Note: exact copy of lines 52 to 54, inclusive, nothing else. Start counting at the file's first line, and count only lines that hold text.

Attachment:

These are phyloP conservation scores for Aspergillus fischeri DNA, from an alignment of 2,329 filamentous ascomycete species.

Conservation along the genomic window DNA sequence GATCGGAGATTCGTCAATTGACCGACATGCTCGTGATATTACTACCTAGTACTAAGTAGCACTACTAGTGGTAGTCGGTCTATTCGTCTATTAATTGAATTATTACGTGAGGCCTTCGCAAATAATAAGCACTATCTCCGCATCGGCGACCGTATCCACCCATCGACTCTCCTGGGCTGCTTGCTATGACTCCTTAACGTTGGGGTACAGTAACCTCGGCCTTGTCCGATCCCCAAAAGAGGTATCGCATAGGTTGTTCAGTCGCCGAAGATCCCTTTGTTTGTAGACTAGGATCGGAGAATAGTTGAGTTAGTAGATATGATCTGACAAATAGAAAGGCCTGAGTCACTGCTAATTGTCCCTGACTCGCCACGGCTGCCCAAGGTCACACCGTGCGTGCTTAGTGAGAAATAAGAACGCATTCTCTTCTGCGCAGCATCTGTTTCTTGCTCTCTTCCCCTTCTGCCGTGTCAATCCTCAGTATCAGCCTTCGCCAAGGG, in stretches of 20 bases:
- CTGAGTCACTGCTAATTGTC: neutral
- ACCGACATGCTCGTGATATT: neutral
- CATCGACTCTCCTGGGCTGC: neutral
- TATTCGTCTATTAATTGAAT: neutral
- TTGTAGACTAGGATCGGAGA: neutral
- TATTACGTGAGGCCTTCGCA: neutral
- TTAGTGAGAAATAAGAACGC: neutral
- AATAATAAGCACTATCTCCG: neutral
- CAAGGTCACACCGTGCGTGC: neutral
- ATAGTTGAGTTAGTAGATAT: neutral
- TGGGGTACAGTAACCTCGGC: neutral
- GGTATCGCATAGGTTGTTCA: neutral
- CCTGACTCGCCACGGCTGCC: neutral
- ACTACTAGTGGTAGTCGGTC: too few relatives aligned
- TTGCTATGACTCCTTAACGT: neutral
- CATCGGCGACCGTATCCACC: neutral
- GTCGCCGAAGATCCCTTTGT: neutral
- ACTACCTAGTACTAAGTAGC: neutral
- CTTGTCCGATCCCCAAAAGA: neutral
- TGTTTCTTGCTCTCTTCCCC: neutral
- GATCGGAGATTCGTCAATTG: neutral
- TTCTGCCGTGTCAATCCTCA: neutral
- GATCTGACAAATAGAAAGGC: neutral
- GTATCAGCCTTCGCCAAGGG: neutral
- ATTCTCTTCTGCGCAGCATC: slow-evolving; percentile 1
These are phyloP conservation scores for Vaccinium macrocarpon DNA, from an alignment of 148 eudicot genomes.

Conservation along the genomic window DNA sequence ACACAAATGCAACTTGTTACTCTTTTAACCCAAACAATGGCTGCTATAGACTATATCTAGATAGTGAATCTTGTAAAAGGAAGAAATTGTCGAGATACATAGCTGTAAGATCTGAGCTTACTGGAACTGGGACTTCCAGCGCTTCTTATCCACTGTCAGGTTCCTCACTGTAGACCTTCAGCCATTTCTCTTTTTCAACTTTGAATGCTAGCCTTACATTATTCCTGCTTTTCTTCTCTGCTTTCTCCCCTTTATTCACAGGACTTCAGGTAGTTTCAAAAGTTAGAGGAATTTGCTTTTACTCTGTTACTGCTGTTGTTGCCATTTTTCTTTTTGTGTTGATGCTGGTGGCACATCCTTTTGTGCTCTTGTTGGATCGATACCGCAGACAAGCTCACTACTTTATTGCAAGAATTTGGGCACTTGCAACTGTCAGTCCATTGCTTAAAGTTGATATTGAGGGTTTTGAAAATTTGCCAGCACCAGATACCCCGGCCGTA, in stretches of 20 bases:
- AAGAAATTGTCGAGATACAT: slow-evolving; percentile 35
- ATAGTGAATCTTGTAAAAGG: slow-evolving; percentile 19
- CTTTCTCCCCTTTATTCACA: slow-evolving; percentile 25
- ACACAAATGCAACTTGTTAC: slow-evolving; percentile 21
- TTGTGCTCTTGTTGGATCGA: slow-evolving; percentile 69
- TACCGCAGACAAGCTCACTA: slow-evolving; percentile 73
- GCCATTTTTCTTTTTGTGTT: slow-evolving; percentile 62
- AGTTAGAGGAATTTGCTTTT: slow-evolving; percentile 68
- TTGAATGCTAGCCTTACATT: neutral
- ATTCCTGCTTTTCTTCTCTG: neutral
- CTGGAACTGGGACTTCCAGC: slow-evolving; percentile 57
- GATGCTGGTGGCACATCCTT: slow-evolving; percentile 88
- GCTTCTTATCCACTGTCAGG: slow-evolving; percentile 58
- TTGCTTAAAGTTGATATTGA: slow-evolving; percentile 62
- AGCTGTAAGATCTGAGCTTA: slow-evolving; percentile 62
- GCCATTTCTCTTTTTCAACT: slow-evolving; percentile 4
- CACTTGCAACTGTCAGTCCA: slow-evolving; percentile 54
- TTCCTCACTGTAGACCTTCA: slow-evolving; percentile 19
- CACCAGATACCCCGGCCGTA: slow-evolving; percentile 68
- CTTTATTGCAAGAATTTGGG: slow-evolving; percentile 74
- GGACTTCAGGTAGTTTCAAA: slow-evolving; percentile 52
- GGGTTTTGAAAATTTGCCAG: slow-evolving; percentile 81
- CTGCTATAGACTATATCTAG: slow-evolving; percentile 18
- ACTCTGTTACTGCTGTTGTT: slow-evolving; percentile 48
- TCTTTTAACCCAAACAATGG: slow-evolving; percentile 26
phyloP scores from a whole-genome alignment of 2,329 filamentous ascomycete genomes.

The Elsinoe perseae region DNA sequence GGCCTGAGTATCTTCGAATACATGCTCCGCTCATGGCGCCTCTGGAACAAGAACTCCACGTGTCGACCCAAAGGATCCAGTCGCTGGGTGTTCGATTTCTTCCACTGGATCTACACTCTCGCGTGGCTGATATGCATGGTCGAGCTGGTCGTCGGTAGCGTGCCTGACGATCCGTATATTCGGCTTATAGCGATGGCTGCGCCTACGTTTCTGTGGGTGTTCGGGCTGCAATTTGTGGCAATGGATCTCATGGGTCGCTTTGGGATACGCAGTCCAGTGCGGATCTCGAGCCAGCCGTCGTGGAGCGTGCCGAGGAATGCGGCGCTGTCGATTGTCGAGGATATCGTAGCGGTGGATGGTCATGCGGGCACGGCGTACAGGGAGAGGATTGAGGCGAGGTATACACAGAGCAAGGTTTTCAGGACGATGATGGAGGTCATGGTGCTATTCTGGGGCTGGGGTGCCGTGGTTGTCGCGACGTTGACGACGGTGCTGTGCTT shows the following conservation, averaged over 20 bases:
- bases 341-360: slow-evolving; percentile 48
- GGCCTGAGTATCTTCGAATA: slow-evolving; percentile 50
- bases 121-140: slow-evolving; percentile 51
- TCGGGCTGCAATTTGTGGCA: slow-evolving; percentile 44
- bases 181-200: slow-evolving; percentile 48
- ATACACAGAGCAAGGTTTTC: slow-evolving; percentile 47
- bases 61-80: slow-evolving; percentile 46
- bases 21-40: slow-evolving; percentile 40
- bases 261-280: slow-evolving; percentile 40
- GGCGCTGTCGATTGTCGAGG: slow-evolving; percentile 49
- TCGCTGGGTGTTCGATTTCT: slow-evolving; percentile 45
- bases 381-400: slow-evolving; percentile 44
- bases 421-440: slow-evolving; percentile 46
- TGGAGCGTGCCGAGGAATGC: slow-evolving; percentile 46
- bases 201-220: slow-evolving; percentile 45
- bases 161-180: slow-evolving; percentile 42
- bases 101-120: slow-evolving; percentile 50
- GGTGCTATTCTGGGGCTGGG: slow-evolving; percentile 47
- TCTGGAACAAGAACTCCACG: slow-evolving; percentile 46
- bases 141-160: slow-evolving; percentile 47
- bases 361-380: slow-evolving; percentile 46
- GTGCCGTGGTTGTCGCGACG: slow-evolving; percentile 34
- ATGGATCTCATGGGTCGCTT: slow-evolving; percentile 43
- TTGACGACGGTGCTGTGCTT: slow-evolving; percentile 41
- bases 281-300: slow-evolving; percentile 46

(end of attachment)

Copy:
- CTGCTATAGACTATATCTAG: slow-evolving; percentile 18
- ACTCTGTTACTGCTGTTGTT: slow-evolving; percentile 48
- TCTTTTAACCCAAACAATGG: slow-evolving; percentile 26